Eve's Achilles Heel
For women, stress and competition is a bad combination
In general, both men and women perform better in competitive situations. However, when women are in a state of elevated stress, competition has the opposite effect and leads to worse performance. As a consequence, women under stress increasingly shy away from competition, according to a recently published study from economic researchers from Germany, the Czech Republic and the United Kingdom. Their results could help explain why women are underrepresented in high-paid jobs and in leadership positions. The results also have implications for efficient management practices, including hiring and performance incentives.
The events that are most crucial for a successful career – such as job interviews, entrance exams or asking for promotion – involve competition in a stressful environment. So, understanding the effect of stress on competitive behaviour is vital for designing optimal hiring and management practices in firms, and for analysing possible sources of gender gaps in the labour market.
Jana Cahlikova from the Max Planck Institute for Tax Law and Public Finance, Lubomir Cingl from the University of Economics in Prague, and Ian Levely from King's College London conducted laboratory experiments with 190 university students (95 men and 95 women) in the Czech Republic to examine whether men and women respond differently to stress and a competitive environment. They manipulated the subjects’ stress levels and then examined how they responded to competition.
Experiment: inducing psychosocial stress
Half of the participants were exposed to a highly efficient procedure to induce psychosocial stress, the Trier Social Stress Test. Each participant was first asked to talk about their strengths and weaknesses and afterwards completed a relatively challenging cognitive task – all in front of an evaluation committee, trained to show no emotion or feedback, which further increases stress levels, and while being recorded on camera. A control group was asked to read a short article out loud and then perform a trivial cognitive task. To confirm that this procedure worked, the researchers measured participants’ heart rate and levels of cortisol, a hormone that indicates stress. Both men and women exposed to the stress procedure showed high levels of stress.
Next, participants were paid to solve simple arithmetic problems. In different rounds, they were either paid a piece rate or competed against another, anonymous subject. Under piece-rate payment, each correct answer was rewarded with a fixed amount. In the competitive environment, subjects received twice as much per correct answer as in the piece-rate round, but only if they outperformed the other person. If they did worse, they received nothing.
The results show that men and women, on average, respond differently to a combination of stress and the need to compete with others. Men in both the stress and control groups performed better under competition than in the piece-rate round.
Stressed women do worse when competing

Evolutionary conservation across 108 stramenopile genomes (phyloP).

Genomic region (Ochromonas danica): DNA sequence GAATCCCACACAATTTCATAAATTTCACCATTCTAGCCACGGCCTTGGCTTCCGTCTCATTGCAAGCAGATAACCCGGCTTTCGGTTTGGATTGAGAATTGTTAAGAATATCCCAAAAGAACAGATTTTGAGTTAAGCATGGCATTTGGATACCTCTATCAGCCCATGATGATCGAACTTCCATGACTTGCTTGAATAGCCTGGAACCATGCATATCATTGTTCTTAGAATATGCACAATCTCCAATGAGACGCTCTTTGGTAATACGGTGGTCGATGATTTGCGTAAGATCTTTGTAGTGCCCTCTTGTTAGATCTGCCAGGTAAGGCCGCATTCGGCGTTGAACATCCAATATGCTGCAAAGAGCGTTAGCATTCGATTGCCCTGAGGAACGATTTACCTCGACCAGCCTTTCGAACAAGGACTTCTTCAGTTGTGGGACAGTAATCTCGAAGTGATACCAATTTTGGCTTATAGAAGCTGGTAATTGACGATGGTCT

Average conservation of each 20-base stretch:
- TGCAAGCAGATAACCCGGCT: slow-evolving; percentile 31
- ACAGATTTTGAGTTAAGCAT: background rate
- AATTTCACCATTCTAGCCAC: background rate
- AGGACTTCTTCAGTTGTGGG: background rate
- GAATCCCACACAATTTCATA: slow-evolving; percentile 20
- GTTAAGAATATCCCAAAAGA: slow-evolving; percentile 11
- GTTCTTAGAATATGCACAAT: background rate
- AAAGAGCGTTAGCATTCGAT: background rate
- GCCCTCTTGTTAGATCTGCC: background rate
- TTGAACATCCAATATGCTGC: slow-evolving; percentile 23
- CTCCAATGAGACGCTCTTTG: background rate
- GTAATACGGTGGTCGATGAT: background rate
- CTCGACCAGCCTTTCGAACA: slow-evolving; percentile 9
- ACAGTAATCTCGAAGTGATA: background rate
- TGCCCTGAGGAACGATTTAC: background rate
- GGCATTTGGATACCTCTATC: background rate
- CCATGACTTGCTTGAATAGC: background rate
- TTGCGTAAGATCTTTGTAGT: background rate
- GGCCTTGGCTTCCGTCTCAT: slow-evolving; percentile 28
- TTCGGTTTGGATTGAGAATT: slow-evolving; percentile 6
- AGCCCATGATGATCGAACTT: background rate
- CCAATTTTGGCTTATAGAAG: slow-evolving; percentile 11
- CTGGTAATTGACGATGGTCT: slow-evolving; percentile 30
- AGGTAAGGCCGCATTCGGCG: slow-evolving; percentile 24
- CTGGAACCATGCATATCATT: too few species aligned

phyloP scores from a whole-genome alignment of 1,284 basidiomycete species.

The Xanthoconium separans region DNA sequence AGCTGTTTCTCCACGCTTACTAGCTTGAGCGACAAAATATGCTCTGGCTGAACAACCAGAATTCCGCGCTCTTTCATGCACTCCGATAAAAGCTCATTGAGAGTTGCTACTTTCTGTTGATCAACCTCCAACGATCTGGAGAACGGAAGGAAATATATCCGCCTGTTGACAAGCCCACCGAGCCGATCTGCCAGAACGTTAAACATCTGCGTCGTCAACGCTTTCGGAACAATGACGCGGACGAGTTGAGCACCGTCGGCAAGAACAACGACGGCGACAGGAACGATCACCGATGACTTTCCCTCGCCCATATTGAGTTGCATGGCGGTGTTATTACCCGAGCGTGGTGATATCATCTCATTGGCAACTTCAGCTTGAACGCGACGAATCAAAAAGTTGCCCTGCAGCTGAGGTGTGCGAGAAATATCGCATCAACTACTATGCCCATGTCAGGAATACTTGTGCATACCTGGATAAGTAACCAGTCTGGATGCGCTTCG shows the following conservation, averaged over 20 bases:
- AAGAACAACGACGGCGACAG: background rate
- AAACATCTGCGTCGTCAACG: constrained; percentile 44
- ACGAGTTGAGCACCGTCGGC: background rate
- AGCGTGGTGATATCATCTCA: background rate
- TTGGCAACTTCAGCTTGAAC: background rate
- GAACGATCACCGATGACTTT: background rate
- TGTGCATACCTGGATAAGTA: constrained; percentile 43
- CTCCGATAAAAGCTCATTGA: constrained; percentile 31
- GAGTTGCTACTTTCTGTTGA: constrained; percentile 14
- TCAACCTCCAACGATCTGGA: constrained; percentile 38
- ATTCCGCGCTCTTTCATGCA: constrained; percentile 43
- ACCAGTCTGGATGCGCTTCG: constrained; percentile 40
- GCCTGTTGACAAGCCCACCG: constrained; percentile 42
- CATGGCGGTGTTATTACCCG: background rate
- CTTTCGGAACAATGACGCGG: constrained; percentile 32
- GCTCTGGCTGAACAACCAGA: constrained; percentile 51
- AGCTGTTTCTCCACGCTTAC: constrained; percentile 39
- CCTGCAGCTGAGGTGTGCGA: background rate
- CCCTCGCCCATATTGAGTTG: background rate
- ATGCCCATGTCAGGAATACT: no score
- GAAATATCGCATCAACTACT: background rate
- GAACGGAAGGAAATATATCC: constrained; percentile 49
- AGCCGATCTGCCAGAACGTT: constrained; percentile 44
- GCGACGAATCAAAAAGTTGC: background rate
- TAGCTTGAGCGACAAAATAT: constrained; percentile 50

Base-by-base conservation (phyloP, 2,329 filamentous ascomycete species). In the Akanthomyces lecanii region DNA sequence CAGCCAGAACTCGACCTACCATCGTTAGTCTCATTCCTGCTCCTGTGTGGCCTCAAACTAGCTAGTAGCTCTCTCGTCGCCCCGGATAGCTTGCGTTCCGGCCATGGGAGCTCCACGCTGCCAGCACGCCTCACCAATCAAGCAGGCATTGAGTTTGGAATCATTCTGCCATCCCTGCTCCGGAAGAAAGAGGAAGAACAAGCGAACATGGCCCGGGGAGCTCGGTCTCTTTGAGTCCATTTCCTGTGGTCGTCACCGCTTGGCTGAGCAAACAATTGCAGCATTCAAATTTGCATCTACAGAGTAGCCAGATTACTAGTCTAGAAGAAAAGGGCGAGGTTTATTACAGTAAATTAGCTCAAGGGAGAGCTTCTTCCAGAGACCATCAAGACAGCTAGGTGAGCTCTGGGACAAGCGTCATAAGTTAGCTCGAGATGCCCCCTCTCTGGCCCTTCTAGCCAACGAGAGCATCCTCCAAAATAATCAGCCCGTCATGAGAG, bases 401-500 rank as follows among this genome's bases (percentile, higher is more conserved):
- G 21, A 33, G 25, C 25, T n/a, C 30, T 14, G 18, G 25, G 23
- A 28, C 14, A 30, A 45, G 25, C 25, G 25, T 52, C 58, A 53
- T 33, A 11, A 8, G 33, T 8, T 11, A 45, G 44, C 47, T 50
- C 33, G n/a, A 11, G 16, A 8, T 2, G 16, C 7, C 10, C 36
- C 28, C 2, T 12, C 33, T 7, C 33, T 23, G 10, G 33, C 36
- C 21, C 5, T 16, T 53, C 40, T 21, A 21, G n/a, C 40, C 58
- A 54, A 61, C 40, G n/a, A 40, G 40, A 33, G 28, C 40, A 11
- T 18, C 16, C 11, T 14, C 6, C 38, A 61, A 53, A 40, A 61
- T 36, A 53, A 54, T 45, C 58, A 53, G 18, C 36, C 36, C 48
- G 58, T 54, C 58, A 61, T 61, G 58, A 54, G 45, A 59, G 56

For women, however, there was a striking difference in reaction to competition between the stress and the control groups. In the control group, women performed significantly better under competition. But, female subjects exposed to stress did on average worse when they had to compete.
Interestingly, absent competition, women with and without stress have the same results. Thus, only the combination of stress and the need to compete negatively affects women’s performance; stress itself does not affect performance and the competition itself affects it positively.
After gaining experience with both competition and piece-rate payment, subjects chose how they would be compensated in the next round. On average, those in the stress group made less competitive choices. For women, this is explained by the experienced worse performance under competition. Women, who already tend to shy away from competitive situations more than men, are even less willing to compete under stress. For men, the researchers did not find an impact of stress on performance, even when they had to compete with others. Still, men, like women, are less willing to compete if they are exposed to psychosocial stress.
Firms should rethink management practices and incentives
“Our findings can help understanding gender differences on the labour market. When hiring procedures involve both competition and stress, the results can undervalue women’s true skill level. This is especially relevant if the interviews or evaluations involve higher levels of competition and stress than the job itself, because then the selection process might not reveal the best candidate” says Jana Cahlikova.
Moreover, the results suggest that when employers attempt to increase productivity by imposing extra social pressure and giving incentives for co-workers to compete against one another, this might be counterproductive. Potentially, hiring and management policies that account for this would be beneficial for firms, while simultaneously helping to close the gender gap.